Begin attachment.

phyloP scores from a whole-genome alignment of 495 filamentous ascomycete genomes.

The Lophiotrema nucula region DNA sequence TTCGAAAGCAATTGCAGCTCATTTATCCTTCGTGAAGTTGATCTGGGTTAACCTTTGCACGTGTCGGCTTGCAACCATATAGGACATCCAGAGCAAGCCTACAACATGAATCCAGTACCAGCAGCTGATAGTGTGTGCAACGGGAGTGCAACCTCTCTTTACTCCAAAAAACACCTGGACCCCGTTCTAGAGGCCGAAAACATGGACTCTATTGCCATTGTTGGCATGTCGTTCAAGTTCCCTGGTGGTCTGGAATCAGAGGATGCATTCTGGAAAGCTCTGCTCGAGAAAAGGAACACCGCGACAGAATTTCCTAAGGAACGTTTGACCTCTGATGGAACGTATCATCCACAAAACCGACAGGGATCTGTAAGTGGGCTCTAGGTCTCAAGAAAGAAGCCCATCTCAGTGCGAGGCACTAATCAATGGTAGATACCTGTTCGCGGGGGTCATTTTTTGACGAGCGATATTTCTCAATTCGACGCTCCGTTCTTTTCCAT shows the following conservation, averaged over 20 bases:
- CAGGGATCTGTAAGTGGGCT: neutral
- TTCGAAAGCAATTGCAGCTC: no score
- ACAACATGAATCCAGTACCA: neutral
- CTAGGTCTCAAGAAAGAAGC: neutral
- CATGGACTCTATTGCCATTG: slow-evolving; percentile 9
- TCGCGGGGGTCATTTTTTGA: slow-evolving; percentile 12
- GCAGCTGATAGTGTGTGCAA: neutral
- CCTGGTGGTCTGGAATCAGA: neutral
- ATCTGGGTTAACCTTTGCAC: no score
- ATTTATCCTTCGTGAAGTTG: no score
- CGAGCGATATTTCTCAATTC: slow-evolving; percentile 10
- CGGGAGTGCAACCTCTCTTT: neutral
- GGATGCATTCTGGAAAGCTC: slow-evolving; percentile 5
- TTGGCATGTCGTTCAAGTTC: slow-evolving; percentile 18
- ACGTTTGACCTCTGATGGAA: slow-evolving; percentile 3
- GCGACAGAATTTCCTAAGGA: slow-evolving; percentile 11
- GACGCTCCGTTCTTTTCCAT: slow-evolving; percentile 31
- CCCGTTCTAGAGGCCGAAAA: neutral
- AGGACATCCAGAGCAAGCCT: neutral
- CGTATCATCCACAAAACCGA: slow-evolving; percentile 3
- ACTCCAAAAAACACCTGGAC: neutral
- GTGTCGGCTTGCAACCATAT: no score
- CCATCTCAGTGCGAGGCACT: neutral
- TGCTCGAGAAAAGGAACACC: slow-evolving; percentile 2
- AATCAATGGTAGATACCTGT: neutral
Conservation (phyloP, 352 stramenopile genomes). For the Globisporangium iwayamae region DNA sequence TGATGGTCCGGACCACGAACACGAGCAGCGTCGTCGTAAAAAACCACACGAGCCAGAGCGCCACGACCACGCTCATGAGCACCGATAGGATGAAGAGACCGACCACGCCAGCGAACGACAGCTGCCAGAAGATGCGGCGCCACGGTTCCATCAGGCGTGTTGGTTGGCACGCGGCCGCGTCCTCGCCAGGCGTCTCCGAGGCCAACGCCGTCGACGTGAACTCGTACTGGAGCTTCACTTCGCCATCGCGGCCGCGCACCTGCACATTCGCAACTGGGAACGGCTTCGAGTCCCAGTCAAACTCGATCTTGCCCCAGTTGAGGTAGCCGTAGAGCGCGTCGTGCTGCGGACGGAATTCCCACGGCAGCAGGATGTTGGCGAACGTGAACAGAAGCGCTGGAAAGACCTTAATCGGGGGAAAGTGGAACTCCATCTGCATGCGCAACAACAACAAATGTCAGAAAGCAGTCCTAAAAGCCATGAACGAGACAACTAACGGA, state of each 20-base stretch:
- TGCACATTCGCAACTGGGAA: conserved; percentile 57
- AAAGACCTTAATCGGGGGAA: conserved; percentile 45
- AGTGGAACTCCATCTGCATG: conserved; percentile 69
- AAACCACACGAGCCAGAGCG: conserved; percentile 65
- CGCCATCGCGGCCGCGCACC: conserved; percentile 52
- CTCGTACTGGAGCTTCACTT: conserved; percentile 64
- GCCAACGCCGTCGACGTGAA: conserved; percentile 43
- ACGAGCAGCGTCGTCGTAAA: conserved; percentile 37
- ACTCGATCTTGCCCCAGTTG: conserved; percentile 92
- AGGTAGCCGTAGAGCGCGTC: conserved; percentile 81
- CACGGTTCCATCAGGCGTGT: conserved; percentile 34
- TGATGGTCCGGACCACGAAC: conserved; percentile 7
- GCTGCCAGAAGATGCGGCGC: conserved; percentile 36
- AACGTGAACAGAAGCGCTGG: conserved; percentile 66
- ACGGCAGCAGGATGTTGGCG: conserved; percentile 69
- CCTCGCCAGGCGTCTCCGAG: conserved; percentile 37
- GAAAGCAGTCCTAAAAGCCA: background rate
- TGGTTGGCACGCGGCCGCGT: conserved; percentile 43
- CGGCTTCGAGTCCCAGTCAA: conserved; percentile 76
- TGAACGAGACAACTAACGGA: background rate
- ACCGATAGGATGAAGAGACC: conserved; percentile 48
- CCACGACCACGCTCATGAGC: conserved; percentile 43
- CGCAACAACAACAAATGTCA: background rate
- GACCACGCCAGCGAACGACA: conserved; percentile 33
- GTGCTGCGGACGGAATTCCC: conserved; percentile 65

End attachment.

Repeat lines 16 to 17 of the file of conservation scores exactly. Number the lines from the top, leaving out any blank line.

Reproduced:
- TTGGCATGTCGTTCAAGTTC: slow-evolving; percentile 18
- ACGTTTGACCTCTGATGGAA: slow-evolving; percentile 3